The Jakarta Post
Gagan, a cake seller in Bandung, West Java, said he had barely made any money in the past weeks since authorities had imposed a physical distancing policy that required people to limit outdoor activities to prevent the spread of COVID-19.
The 29-year-old usually peddled his baked goods on Jl. Gardujati to earn around Rp 300,000 (US$18) per day before the pandemic reached Indonesian shores. Now, he was making almost no money.
Another street vendor, Enung, who made a living by selling nasi kuning (yellow rice with side dishes) near several schools on Jl. Dokter Radjiman, also had a similar experience. The stay-at-home policy, which included students, caused her losses of up to Rp 200,000 in daily income.
The Bandung Street Vendors Association (APPKL) said that between 900 and 1,500 members had lost their incomes during the health crisis.
"They had stopped selling goods for almost three weeks," said APPKL Bandung head Iwan Suhermawan on Sunday.
The majority of affected vendors were those who sold food and clothing. Other vendors who sold basic commodities such as rice, fruit and vegetables were still surviving.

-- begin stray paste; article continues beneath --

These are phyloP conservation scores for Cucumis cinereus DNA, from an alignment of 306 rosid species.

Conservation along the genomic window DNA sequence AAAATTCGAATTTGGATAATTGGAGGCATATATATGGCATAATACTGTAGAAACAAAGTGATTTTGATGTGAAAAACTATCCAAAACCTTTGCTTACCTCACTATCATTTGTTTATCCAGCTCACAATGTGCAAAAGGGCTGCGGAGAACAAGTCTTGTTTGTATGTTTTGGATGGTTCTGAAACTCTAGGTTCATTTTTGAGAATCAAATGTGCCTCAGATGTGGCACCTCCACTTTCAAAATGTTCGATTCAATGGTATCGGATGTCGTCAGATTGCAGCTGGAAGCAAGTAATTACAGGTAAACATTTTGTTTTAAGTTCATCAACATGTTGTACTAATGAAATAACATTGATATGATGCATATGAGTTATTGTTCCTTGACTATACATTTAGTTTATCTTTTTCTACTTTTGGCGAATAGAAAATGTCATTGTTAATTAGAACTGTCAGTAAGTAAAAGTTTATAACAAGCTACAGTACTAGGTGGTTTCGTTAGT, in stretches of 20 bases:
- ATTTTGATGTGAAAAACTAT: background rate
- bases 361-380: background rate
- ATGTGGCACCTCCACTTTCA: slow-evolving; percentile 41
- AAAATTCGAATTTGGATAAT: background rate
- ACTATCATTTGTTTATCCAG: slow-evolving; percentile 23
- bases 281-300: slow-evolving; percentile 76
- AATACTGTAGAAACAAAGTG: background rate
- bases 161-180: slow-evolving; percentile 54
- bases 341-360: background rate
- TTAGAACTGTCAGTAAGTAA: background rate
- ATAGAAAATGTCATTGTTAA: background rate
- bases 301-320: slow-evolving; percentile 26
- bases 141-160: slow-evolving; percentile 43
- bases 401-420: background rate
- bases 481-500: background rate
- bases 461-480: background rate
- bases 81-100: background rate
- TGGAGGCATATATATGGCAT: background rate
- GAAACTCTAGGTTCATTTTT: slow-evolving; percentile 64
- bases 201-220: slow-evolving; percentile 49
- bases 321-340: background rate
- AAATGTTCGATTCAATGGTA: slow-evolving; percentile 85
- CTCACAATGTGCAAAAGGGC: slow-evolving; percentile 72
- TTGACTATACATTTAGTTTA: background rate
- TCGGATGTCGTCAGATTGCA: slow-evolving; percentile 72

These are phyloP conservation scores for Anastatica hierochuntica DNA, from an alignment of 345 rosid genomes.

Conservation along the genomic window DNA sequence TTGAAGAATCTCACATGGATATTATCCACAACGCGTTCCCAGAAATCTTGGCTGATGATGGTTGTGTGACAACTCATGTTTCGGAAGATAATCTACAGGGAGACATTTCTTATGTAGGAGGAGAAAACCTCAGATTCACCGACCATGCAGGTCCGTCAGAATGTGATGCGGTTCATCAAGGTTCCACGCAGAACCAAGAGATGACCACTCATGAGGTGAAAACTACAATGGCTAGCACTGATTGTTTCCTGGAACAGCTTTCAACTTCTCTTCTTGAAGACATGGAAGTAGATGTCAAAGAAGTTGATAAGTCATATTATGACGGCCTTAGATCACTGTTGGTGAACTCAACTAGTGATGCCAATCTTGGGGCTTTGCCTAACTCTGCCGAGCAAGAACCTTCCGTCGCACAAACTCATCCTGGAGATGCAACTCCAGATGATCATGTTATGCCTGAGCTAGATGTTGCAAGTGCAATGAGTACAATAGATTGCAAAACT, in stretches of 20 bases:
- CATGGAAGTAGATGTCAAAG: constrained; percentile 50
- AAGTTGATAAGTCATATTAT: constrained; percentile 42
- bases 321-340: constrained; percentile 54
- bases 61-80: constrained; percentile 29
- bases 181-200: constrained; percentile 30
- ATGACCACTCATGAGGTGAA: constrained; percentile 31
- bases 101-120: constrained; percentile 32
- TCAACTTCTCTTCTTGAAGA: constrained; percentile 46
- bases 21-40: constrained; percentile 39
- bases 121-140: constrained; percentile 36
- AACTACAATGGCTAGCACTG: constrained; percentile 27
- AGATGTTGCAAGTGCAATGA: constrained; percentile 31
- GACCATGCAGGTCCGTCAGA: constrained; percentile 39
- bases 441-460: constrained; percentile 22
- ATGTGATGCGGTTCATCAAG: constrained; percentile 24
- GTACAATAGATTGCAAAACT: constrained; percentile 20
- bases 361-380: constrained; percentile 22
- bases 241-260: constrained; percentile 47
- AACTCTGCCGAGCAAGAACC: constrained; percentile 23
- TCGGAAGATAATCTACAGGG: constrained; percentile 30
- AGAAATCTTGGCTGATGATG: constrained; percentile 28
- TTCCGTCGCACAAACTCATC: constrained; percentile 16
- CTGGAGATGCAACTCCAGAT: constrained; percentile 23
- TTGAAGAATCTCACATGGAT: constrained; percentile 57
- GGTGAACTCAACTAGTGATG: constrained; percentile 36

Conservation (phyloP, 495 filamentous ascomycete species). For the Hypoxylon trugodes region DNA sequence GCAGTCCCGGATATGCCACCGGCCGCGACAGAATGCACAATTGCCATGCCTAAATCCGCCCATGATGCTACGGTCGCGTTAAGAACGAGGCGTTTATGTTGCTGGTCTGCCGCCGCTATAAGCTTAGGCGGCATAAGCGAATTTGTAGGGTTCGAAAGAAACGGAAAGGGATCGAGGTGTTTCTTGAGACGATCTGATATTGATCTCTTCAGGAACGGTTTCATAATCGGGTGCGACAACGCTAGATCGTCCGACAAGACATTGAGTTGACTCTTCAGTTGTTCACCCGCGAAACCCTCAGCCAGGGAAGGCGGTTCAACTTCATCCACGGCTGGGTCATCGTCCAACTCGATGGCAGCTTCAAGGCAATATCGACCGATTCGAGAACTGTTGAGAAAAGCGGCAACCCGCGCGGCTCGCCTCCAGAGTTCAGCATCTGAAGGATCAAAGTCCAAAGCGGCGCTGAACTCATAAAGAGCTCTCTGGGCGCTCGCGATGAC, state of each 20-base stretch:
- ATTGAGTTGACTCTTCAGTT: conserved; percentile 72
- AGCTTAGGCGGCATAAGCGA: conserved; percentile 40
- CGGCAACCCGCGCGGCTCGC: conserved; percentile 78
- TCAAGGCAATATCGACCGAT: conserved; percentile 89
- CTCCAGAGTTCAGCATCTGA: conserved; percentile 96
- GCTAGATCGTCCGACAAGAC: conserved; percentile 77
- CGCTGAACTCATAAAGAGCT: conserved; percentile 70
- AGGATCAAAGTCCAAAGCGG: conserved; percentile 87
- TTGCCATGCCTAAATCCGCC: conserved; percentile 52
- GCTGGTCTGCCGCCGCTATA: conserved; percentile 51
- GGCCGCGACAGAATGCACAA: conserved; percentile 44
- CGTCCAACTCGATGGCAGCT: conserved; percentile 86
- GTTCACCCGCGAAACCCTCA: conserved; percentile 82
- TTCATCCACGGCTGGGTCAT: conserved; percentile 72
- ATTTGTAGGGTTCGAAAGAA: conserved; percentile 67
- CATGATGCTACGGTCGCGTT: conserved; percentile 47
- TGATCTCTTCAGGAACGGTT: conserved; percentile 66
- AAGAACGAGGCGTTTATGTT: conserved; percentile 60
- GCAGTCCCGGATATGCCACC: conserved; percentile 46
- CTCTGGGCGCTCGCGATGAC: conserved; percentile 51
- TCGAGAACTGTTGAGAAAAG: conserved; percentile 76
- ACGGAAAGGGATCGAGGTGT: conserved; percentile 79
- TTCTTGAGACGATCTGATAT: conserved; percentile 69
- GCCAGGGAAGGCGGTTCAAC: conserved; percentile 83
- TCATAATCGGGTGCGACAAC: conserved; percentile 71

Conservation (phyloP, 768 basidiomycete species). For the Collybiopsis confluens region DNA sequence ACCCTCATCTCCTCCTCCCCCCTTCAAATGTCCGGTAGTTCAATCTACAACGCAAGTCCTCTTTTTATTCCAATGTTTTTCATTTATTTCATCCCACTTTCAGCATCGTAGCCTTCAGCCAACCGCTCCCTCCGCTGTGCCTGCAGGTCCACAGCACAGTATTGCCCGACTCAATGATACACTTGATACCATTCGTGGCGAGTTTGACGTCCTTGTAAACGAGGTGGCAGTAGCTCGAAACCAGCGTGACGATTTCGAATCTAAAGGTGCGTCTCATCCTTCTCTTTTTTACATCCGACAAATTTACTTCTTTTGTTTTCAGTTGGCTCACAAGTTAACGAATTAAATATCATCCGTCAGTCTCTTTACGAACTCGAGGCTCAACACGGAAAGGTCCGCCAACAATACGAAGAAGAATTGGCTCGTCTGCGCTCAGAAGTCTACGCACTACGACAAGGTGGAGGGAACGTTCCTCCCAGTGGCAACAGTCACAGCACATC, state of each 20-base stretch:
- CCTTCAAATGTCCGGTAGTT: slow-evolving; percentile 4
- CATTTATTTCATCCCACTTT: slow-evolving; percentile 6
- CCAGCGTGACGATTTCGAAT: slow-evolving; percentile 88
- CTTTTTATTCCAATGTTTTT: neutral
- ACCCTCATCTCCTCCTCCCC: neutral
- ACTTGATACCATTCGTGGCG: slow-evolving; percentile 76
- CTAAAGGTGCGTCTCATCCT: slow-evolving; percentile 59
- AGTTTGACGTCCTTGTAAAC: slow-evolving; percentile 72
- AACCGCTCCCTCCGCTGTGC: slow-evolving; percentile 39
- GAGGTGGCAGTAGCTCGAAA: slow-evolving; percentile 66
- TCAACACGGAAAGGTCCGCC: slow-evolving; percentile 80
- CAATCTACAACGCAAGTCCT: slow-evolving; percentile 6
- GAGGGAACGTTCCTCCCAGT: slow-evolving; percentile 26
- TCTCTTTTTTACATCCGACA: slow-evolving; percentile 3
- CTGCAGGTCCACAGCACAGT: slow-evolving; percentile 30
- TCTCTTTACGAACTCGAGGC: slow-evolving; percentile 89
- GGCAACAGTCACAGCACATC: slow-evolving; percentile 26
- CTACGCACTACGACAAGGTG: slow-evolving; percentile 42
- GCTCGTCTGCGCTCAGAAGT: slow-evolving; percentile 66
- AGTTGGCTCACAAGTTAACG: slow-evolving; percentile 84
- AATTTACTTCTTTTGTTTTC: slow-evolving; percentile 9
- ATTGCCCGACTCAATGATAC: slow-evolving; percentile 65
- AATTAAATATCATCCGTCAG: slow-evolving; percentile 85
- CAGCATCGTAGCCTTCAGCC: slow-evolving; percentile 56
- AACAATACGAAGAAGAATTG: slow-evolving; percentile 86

An online survey that the Bandung Legal Aid (LBH Bandung) conducted from March 26 to April 1 showed that unskilled laborers like street vendors and small businesses were among the most vulnerable to the economic impacts of the COVID-19 outbreak.
"At least 526 out of the total 1,253 respondents reported a loss of income from their businesses," said Harold Aron of LBH Bandung's survey team. He added that the majority of respondents also hoped to receive government assistance, including loan relief.
Social movement Generasi Baru Dapur Indonesia (new Indonesian kitchen generation), together with APPKL Bandung, has launched the Bantu Pedagang Kecil (help small traders) crowdfunding program to distribute food aid to street vendors.
Generasi Baru Dapur Indonesia chairwoman Christine Effendy said that the program had so far distributed 600 packages, with each package containing rice, sugar, cooking oil, chicken, vegetables and milk.
"The next batch of aid will be distributed on April 7," Christine said, and that the beneficiaries had been divided into clusters to ease distribution and minimize the risk of COVID-19 infection. (vny)